Handout 1 - Fact Sheet
Streetcars and Interurbans
Before the development of streetcars, the city of Cleveland was a "walking city." Men walked to their workplace, which was within sight of their home and their wives and children walked to school and shops. When the streetcar was introduced, workers were no longer tied to specific location for their residence. Now they could live out of the shadow of the mills and foundries. They moved out of the inner city along the streetcar lines. At first horse-drawn, the streetcars eventually became electric powered. Electric inter city rail travel developed, linking major cities in Ohio and the larger cities on the East Coast, with fast and convenient rail transportation.
In 1895, Henry A. Everett and Edward W. Moore founded the Everett-Moore Syndicate. They laid 35.5 miles of track linking Akron, Bedford, and Cleveland in what came to be known as the "Alphabet Route." Soon this route expanded and merged with others to form the Northern Ohio Light and Traction Co. which grew to nearly 150 miles of track. By 1910 there were 6 separate systems in Cleveland, which provided direct rail links to New York and New England.
One of the largest systems was the Cleveland, Southwestern, and Columbus Railway. It consisted of two systems which linked Cleveland to Columbus in the south, and Norwalk in the west. The Southern line traveled from Cleveland to Columbus through Berea, Strongsville, Medina, Seville, Wooster, Lodi, Mansfield, and Bucyrus, where it linked with another line to continue on to Columbus. The Western line left Public Square and proceeded to Wellington, through North Olmsted, Elyria, Oberlin and Norwalk. A secondary line took passengers to the water baths at Puritas Springs from a stop along the Lorain St. line.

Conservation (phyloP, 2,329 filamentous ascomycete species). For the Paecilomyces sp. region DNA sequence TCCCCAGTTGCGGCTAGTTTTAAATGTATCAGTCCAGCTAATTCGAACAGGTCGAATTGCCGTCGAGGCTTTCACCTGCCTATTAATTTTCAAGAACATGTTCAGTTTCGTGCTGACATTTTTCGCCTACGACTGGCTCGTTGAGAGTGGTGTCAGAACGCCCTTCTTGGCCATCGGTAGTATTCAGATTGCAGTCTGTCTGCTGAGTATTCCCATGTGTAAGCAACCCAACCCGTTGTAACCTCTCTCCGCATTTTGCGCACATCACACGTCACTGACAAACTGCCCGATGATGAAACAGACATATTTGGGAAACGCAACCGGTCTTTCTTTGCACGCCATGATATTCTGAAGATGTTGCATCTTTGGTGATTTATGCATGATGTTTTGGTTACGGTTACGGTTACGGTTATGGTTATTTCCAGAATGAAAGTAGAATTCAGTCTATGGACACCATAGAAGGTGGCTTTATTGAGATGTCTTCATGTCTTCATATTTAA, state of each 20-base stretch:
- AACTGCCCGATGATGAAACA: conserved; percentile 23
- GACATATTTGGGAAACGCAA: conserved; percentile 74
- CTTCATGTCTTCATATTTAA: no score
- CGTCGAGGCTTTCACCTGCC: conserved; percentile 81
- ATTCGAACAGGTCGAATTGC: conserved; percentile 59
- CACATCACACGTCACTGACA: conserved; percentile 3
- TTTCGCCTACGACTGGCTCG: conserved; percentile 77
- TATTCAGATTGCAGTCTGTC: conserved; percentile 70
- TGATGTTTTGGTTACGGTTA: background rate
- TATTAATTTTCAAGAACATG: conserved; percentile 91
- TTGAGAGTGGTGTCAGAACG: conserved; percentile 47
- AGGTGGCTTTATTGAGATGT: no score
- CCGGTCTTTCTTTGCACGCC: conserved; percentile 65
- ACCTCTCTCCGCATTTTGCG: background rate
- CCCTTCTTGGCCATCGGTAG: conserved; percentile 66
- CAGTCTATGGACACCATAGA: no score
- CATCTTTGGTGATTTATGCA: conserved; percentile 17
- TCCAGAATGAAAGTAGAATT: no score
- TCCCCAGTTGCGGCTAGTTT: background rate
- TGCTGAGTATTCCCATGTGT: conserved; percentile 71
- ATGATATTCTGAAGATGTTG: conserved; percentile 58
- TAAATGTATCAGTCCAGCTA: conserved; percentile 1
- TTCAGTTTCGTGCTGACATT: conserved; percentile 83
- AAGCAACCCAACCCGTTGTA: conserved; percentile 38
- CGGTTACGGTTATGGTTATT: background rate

The interurbans provided clean, convenient service with "no cinders, no dirt, no dust, no smoke." The interurbans operated with greater frequency and at a lower operating cost. They had hourly, semi-hourly schedules, and could stop virtually anywhere along the line. Cheaper rates, costing $3.25 to travel from Cleveland to Toledo on the New York Central steam line, as opposed to $1.75 on the interurban, also encouraged people to use the electric rail. The interurbans could penetrate areas with inadequate or no rail service. A lower overall construction cost was realized because of the use of public rights of way through cities and towns. Interurbans frequently ran right down the middle of the towns' main street. New areas were opened to real estate development. Extensive package and freight handling made people more inclined to use the more convenient interurban and allowed the shipping of produce and agricultural products to the Cleveland markets.
Some merchants in small towns opposed the extension of the interurban into their town on the grounds that its extension would destroy the businesses in the town because people could now shop in other towns. Oberlin merchants actively opposed the extension of a line through their city. Dry goods merchants in Cleveland paid for a customer's interurban ticket, if the customer purchased a suit of clothes.
Most interurban lines took advantage of "street running," in which private rights of way were not used. Public rights of way were used because they were public land,for which the rail lines did not have to pay. Congestion from extensive freight shipments and what seemed like almost constant track repair, caused many to wish that the interurban routes would go away. The development of the rubber industry, which led to the establishment of trucking and bus transportation, changed people's mode of transportation. By 1948, the last of Ohio's interurban lines were abandoned.